Situated in Teton Village, at the base of the Jackson Hole Mountain Resort, Caldera House provides an up-scale retreat for winter-sports enthusiasts and nature lovers who flock to the region.
Commune was responsible for the design of two of the hotel's eight suites, which each include multiple bedrooms and living spaces, and its communal areas.
The Los Angeles-based studio has plenty of experience in the hospitality sector, having previously completed interiors for Ace Hotel in Chicago and Los Angeles, and converted a 1960s bank in North Carolina into boutique accommodation.
The starting point for this project was the Caldera House logo: a branding iron featuring a downhill ski racer.
The team began gathering references from European ski resorts in the 1950s, 60s and 70s, including Casa de Sole by Carlo Mollino and the Meribel accommodation by Charlotte Perriand.
To create the desired ambiance, Commune selected finishes and furniture that range from mid-century Scandinavian to pieces by local designers.
"The result is a mix of European style, American craftsmanship, and the comfort and casual attitude of the West," said a statement on behalf of the hotel.
Wood features predominantly in the common areas, in varying shades depending on the function. Darker tones are used in the lounge, which is anchored by a stone-clad fireplace and complemented by dim lighting.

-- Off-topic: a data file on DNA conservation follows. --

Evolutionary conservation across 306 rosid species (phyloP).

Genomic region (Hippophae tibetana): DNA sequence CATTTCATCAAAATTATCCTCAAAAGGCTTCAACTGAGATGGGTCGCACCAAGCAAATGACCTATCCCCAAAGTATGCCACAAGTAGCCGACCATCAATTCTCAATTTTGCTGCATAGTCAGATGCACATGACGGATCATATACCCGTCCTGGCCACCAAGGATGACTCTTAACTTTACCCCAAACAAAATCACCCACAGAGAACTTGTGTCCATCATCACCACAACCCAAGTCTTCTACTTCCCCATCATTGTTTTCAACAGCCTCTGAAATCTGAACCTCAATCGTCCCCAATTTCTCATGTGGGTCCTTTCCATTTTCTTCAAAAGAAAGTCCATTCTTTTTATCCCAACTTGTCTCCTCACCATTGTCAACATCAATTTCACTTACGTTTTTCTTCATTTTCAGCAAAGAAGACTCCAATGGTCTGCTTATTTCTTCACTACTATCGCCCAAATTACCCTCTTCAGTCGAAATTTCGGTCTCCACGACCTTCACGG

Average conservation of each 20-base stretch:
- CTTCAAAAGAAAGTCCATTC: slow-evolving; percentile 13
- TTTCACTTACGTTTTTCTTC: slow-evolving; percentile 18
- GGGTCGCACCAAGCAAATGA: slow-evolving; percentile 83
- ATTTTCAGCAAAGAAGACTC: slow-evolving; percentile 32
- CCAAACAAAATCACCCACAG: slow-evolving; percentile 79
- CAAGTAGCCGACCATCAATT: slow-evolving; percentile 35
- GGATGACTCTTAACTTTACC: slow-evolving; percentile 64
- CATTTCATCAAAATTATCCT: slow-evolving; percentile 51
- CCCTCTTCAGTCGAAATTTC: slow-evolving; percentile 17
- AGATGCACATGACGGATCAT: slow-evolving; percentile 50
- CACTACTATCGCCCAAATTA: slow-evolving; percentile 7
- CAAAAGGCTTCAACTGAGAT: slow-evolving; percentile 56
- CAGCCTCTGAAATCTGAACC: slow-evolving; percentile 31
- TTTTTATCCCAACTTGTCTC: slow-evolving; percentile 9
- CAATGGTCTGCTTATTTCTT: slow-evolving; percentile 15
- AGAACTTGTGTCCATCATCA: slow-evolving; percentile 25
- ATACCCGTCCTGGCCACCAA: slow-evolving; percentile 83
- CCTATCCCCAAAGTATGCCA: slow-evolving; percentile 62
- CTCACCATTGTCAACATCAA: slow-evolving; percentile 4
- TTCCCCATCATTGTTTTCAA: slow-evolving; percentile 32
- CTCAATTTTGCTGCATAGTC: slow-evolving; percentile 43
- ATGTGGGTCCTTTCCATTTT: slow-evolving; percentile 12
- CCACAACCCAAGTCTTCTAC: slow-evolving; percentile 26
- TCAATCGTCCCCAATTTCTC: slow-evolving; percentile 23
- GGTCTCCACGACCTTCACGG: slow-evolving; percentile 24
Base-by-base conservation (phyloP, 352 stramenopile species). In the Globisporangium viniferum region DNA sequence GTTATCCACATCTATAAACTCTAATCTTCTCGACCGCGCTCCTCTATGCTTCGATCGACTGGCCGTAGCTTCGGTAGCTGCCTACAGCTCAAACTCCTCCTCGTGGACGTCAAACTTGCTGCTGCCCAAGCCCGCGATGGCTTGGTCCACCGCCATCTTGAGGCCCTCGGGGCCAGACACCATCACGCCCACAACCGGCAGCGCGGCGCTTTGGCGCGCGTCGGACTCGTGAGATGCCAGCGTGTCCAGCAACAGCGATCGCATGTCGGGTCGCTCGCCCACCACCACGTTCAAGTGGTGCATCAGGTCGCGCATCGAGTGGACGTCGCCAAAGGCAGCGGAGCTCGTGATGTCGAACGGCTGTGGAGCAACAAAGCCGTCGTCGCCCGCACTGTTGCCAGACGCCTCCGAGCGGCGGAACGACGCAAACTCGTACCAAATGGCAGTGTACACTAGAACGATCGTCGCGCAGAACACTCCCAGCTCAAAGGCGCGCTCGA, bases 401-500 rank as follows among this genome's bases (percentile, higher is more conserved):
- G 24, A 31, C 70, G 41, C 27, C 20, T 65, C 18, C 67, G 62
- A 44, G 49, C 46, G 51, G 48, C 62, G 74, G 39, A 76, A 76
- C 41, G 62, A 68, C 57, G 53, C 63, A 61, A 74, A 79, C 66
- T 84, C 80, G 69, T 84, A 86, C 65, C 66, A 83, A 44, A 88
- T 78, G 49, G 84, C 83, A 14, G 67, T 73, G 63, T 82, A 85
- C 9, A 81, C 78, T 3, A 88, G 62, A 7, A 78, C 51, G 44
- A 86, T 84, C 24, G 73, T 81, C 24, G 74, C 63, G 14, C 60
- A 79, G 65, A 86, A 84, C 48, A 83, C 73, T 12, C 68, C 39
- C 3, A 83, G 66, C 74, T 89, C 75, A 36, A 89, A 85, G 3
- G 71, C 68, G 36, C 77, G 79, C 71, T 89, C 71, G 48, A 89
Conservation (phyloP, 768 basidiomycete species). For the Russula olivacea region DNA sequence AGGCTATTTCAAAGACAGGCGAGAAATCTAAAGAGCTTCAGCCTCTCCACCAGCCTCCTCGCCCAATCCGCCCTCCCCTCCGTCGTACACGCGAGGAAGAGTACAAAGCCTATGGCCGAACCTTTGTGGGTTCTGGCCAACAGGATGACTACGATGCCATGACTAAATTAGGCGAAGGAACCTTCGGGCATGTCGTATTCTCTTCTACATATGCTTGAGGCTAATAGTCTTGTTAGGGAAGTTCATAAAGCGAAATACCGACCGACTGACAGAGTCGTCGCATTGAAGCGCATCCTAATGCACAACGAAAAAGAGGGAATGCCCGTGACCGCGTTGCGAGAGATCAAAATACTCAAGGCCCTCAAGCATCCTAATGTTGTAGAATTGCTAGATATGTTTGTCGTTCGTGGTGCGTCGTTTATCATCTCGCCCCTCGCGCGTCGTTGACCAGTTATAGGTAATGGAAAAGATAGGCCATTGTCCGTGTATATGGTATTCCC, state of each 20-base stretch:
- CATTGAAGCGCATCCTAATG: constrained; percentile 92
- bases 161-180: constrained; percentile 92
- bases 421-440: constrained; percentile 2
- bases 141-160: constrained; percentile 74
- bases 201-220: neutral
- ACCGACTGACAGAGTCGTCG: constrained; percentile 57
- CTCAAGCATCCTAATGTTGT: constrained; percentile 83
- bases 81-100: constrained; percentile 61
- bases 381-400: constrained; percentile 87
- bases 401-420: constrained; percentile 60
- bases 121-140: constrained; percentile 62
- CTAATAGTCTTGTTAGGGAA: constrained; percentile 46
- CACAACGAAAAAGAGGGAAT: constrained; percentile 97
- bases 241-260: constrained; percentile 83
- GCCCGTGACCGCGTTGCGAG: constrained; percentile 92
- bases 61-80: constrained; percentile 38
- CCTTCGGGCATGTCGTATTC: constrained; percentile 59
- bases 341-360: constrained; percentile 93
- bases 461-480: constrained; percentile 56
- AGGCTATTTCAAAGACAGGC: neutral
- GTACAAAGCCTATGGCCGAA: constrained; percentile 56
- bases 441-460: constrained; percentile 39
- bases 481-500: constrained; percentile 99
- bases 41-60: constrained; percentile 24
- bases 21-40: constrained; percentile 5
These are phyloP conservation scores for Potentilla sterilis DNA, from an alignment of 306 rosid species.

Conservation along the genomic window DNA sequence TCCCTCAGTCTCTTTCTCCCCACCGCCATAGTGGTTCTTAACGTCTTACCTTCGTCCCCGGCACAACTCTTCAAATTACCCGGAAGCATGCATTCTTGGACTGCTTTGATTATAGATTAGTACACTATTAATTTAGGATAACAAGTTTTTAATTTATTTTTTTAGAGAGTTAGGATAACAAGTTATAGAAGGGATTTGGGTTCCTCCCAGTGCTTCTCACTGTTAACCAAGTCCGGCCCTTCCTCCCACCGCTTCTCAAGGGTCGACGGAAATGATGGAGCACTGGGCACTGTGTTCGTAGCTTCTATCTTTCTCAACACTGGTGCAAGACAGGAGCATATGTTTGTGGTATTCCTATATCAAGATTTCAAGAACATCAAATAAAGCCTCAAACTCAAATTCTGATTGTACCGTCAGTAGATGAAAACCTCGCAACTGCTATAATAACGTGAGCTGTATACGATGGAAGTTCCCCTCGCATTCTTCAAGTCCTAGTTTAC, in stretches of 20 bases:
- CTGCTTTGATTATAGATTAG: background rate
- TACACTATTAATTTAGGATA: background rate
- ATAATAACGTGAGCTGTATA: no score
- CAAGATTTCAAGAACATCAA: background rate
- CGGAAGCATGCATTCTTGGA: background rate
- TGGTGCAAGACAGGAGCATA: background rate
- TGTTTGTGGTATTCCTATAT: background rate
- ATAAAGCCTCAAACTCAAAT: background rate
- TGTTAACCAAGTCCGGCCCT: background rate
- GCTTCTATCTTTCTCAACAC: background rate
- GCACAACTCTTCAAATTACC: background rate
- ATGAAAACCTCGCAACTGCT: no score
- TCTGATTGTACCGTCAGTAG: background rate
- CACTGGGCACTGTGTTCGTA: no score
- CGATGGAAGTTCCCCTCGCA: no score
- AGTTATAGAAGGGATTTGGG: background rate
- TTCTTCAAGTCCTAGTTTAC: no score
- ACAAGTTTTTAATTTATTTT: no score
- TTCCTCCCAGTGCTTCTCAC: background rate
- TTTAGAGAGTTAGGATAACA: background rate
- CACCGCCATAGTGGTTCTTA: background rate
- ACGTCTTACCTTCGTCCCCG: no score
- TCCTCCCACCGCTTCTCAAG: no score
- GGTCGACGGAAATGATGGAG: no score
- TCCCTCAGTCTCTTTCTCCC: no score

In the bar and restaurant, pale timber covers the floors and ceilings, along with some sections of the walls. Furniture is upholstered in a mix of tanned leather, crushed velvet and textured fabrics.
Copper panels front the bar, and other metal accents are found in lighting designs by New York-based Lindsey Adelman.
A boot room and changing area for skiers also features light-toned wood, paired with black details and rugs adorned with Navajo motifs.
Of the two suites designed by Commune, the Newberry has a lighter and brighter material palette. Walls of off-white plaster, sheer curtains and beige carpets all contribute to the aesthetic.
"Our goal here was to still create a sophisticated environment but capitalise on the high ceilings and plentiful natural light by making things brighter and more fun," said Commune.
Furniture was sourced from designers and brands across the Americas, from the USA to Colombia and Brazil.
The second suite, Taupo, was completed in a similar style, but has a darker look created by deep-coloured surfaces and textiles. Grey plasterwork, slate bathroom tiles, and velvet drapes in green and terracotta help achieve this.
A similar Boffi kitchen was chosen, but with dark cabinet fronts to match the rest of the suite.
"Design details and finishes are clean, natural and minimal evoking a modernist sky retreat," Commune said. "Our goal was for the spaces to feel personal and relatable. Elegant but laid back. Sophisticated but comfortable and inviting."
Overall, Caldera House combines modern design elements with a cosy chalet atmosphere – similar to a handful of other recently completed hotels in the US. Studio Tack's Anvil Hotel, also in Wyoming, and Scribners Catskills Lodge in Upstate New York both have comparable interiors.
Photography is by Douglas Friedman unless stated otherwise.